Dyslexia Myths

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Dyslexia is a word most people have heard of, but unless the person knows someone who is dyslexic, they really cannot tell you much about it. This lack of understanding leads to myths and misconceptions. These range all the way, from “it does not exist” to “there is no cure.” Let us look at some of the more common myths and the corresponding facts about dyslexia.
Many people believe that dyslexia does not exist or it is very rare. This is a myth. Scientists have been aware of dyslexia as far back as the 1800s, and even then some believed that it was somehow related to the brain. In the United States, NIH research has shown that dyslexia affects 5-10% of the population, with estimates as high as 17% (Debunking the Myths about Dyslexia).
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There is a lot of confusion over who is and who is not dyslexic, but there are other reasons children may struggle with reading. Even though dyslexia is the major reason for reading issues, there are some children that have fluency or comprehension problems. These can be caused by various factors, but these children do not have problems with the phonological component of language. Many people also think if a child reverses letters or sees words backwards, they are dyslexic. This phenomenon has nothing to do with dyslexia. It is quite normal for all children in the first two years of school to reverse letters or see words backwards. Most of these children will correct this issue after the second year in school. If it continues after that, it could indicate a learning disability and should be investigated. So what are the signs that do indicate that a child is dyslexic? Language is made up of sounds, and the phonological component is the ability to identify and manipulate individual sound units that make up a word. If you are dyslexic, you have problems processing the sounds of language. This includes being able to separate individual sounds or syllables. An example of this is how many sounds are in sleigh? There are three sounds; the s, l, and long a, which is the last four letters. Another problem is being able to link the letters to the sounds. A dyslexic person will confuse words that have the…show more content…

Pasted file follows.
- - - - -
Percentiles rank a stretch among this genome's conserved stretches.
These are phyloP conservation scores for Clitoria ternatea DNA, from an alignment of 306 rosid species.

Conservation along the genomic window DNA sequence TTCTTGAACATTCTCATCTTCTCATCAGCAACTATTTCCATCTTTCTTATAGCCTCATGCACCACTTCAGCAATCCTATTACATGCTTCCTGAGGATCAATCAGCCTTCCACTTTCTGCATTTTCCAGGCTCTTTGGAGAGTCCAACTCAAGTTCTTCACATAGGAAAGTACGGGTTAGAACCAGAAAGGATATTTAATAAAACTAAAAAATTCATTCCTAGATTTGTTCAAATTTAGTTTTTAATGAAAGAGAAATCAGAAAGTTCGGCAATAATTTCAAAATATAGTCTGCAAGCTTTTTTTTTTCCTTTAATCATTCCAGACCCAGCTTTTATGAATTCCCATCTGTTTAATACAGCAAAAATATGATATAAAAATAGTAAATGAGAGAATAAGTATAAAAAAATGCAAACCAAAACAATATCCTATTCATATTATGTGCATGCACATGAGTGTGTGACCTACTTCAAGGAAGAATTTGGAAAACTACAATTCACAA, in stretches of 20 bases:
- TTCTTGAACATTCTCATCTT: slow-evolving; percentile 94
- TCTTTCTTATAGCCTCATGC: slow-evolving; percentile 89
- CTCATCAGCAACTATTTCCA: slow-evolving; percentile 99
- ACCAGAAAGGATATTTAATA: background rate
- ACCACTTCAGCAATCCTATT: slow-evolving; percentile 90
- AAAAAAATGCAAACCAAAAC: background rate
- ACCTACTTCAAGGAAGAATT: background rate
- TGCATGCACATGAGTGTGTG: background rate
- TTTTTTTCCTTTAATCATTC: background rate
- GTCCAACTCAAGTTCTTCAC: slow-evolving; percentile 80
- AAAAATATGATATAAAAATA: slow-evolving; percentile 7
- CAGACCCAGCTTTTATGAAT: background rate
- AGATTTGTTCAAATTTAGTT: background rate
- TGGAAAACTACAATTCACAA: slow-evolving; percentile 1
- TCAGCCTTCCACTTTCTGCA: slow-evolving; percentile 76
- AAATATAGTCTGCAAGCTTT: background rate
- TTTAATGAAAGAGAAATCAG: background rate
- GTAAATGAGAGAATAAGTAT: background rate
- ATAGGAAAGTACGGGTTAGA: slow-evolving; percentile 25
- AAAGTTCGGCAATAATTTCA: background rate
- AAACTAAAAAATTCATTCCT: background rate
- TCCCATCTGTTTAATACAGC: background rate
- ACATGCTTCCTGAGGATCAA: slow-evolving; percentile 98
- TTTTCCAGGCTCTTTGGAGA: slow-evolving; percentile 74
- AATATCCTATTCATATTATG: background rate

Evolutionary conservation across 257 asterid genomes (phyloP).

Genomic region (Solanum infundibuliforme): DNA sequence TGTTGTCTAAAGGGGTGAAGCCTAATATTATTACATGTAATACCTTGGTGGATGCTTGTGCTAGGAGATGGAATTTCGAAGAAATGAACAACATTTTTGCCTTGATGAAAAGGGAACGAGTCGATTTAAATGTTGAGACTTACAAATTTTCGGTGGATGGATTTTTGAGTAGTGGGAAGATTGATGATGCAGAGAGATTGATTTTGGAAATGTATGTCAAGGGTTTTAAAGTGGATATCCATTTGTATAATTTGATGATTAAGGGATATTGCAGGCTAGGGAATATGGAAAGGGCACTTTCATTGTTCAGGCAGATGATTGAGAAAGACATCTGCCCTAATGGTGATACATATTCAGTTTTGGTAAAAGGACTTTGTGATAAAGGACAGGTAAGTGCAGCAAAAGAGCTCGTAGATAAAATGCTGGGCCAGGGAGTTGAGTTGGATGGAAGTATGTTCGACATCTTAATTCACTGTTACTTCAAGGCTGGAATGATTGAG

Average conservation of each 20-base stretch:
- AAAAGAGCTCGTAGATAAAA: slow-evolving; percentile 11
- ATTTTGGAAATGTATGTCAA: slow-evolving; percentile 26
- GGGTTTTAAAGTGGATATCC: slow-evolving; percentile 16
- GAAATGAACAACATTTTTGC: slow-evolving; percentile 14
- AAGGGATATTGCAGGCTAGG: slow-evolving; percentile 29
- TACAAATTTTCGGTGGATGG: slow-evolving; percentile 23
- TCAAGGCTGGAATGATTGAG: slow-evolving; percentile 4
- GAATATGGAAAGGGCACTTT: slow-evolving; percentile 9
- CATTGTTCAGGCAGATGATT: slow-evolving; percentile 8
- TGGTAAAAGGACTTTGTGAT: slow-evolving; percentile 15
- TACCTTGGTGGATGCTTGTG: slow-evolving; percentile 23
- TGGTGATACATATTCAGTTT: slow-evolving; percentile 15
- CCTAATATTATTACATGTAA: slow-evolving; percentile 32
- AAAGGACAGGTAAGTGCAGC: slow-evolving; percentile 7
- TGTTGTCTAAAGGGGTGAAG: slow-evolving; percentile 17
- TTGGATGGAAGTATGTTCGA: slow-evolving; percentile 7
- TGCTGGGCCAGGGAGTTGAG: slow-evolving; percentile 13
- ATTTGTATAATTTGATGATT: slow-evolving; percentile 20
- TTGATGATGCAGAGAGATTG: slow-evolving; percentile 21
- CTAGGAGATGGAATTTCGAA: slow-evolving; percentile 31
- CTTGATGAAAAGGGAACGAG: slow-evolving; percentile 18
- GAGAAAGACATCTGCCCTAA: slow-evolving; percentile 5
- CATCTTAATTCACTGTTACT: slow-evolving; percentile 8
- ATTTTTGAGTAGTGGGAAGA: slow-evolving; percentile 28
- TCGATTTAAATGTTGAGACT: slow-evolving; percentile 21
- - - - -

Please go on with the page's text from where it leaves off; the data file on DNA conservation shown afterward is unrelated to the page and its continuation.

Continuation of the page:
With the varying degrees of dyslexia, some people are never diagnosed or not diagnosed until they are adults. A very bright child who is dyslexic may even be able to hide it for many years. Indicators start at home. First of all, dyslexia often is genetic. According to Dr. Shaywitz, if one parent is dyslexic then one-quarter and one-half of their children will also be dyslexic, and if one child in a family is dyslexic, chances are that almost half of the siblings are also dyslexic (qtd. in Allen). Other early indicators include delay in speaking and not being able to rhyme words. Starting in preschool or kindergarten, it includes not being able to remember sight words and having trouble learning letter names and sounds. Hopefully the teacher will notice the reading difficulties, but many times this is not the case. If the dyslexia is not severe, the teacher may not pick up on the indicators. There are also some teachers who have not been taught how to identify dyslexia. Even if the teacher does recognize the problem, there are certain guidelines that must be met in order to get the testing done. Some of these children will not meet these guidelines. Once a child meets the guidelines to be tested, there is no one test for dyslexia. However, there are various assessments that can be used and include tests for reading accuracy, fluency, and comprehension, as well and spelling and language. The results
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